EARLY EDUCATION WORKFORCE ACT -- (House of Representatives - October 25, 2007)
The SPEAKER pro tempore. Under a previous order of the House, the gentlewoman from Hawaii (Ms. Hirono) is recognized for 5 minutes.
Ms. HIRONO. Mr. Speaker, I rise today to introduce the Early Education Workforce Act.
Our youngest children are our most precious resources. Research shows that a child surrounded by a safe, stimulating and caring environment will literally develop a stronger brain. That child enters kindergarten ready to succeed and is more likely to graduate from high school, hold a steady job, and avoid prison.
Early education not only benefits the child and the adult he or she will become; it also helps to ensure that America has the educated workforce we will need to address challenges as a Nation in the future.
I believe in research-based policy. If we don't know something is going to work, I hesitate to invest Federal dollars. Unfortunately, in many cases research is ambiguous at best, but high-quality early education is a great exception.
We know it works. The research continues to mount as experts from all fields, economists, neurologists, police officers and teachers, come to a consensus that it pays to invest early in our children.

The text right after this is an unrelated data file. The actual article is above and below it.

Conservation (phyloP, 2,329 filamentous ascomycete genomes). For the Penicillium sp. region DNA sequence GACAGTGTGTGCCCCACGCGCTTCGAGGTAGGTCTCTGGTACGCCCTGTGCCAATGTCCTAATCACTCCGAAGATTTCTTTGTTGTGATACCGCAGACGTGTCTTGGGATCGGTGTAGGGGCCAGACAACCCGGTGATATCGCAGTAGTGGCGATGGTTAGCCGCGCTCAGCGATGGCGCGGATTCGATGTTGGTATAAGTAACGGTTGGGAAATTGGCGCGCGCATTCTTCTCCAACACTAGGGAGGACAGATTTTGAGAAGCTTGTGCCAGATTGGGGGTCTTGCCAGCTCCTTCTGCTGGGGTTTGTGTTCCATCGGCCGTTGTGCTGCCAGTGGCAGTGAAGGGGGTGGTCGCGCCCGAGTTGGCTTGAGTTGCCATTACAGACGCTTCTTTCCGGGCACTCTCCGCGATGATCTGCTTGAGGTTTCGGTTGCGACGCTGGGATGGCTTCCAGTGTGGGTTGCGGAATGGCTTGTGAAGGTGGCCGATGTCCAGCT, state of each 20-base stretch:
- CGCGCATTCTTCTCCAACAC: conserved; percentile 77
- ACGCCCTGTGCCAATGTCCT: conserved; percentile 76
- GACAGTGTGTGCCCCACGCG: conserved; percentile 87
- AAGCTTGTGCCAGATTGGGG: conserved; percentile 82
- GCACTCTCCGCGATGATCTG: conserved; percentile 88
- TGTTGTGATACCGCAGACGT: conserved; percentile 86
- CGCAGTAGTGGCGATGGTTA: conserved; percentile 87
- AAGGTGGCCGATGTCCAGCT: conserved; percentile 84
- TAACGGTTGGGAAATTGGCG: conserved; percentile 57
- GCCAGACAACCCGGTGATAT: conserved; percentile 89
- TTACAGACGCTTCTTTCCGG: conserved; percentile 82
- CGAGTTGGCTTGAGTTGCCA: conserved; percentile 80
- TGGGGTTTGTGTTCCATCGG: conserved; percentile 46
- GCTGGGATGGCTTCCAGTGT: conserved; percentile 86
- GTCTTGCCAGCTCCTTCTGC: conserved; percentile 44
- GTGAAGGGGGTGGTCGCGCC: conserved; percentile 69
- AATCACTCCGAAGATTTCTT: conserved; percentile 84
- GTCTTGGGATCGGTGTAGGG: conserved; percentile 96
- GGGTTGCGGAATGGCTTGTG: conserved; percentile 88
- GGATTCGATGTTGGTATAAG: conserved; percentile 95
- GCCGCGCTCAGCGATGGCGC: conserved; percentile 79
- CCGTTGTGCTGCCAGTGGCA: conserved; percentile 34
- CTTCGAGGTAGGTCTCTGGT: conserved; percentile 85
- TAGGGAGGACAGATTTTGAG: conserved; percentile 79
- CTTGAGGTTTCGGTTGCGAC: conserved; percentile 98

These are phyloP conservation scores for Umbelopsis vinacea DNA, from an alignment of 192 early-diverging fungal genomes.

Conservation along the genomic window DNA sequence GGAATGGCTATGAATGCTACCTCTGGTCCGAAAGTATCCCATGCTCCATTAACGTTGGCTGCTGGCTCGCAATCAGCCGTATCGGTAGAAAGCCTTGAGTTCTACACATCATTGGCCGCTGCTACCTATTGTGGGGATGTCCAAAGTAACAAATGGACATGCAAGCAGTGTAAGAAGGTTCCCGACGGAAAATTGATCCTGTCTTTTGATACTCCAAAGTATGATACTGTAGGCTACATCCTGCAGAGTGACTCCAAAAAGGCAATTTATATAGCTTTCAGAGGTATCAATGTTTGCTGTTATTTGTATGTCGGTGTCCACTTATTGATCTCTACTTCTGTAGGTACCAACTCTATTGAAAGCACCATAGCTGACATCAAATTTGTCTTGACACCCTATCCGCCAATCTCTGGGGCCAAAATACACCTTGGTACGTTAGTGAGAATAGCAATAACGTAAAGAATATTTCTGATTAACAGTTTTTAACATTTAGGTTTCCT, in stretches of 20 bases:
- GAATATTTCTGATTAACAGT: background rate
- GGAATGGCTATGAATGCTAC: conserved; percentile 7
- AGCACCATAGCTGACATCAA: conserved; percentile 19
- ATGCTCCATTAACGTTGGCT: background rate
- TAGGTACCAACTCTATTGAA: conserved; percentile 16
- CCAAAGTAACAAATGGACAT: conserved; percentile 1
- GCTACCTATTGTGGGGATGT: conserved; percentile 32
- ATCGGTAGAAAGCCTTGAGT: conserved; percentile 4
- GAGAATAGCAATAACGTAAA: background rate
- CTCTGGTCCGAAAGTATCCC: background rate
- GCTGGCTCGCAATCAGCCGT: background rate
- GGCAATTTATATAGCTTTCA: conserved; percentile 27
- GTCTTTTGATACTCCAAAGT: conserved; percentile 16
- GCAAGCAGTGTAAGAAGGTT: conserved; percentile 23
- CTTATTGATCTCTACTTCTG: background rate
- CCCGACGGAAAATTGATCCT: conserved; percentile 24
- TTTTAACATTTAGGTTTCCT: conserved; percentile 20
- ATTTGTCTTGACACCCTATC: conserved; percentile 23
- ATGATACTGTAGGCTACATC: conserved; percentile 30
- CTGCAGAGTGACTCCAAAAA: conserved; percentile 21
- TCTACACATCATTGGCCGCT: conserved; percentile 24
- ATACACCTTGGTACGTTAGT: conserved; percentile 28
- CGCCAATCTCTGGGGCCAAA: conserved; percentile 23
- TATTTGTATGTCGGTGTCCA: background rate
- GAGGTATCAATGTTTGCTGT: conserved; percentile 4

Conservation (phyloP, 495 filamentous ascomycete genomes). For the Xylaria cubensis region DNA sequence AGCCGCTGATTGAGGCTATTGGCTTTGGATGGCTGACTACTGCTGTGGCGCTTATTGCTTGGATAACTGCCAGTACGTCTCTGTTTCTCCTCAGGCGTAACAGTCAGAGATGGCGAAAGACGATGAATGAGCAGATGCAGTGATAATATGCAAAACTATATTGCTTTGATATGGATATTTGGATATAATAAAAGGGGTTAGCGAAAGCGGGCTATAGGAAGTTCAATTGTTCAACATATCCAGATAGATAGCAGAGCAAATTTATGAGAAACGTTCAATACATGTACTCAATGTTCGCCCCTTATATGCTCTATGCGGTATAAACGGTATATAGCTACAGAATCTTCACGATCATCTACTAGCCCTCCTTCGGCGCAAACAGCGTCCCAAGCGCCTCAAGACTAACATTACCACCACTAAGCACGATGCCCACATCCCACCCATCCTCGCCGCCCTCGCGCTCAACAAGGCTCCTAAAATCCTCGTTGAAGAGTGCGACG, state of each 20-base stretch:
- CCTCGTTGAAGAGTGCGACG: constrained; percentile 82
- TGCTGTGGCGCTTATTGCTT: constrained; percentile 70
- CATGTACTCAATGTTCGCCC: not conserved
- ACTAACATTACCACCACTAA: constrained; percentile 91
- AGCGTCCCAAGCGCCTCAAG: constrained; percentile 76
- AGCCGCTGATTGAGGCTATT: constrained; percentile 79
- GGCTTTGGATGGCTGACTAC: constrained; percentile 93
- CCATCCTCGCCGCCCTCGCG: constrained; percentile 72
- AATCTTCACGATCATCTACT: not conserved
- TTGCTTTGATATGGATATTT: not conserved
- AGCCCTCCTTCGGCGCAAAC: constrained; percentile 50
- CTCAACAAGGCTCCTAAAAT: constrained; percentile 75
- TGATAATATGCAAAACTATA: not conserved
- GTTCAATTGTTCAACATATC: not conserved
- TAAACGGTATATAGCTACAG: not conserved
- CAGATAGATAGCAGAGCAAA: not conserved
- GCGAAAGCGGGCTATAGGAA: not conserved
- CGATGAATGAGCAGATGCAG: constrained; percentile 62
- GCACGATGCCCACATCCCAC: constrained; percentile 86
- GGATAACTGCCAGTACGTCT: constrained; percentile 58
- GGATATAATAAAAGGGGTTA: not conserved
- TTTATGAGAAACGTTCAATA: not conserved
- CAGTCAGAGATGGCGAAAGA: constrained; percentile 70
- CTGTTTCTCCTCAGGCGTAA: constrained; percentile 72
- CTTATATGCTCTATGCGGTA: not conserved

Our States are making great progress in ensuring that every family has the option of sending their children to high-quality child care and preschool. However, in Hawaii and around the country, we are facing a major roadblock. We simply do not have a stable, adequate supply of qualified early education childhood professionals. If we
don't have the teachers, we don't have quality programs; and this is a major problem because quality is a key ingredient in early education.
A poorly designed program or an understaffed one is not going to produce the results we owe our kids, so we must address this problem. We must recruit and retain early educators. And how do we do that? We can start by passing this authorization bill to streamline professional development opportunities, open doors to early education degree programs, and begin to address the woefully inadequate compensation our preschool teachers and child care workers receive.
I urge my colleagues to support this bill on behalf of our children and to honor and encourage the people who dedicate their lives to preparing our youngest children for success.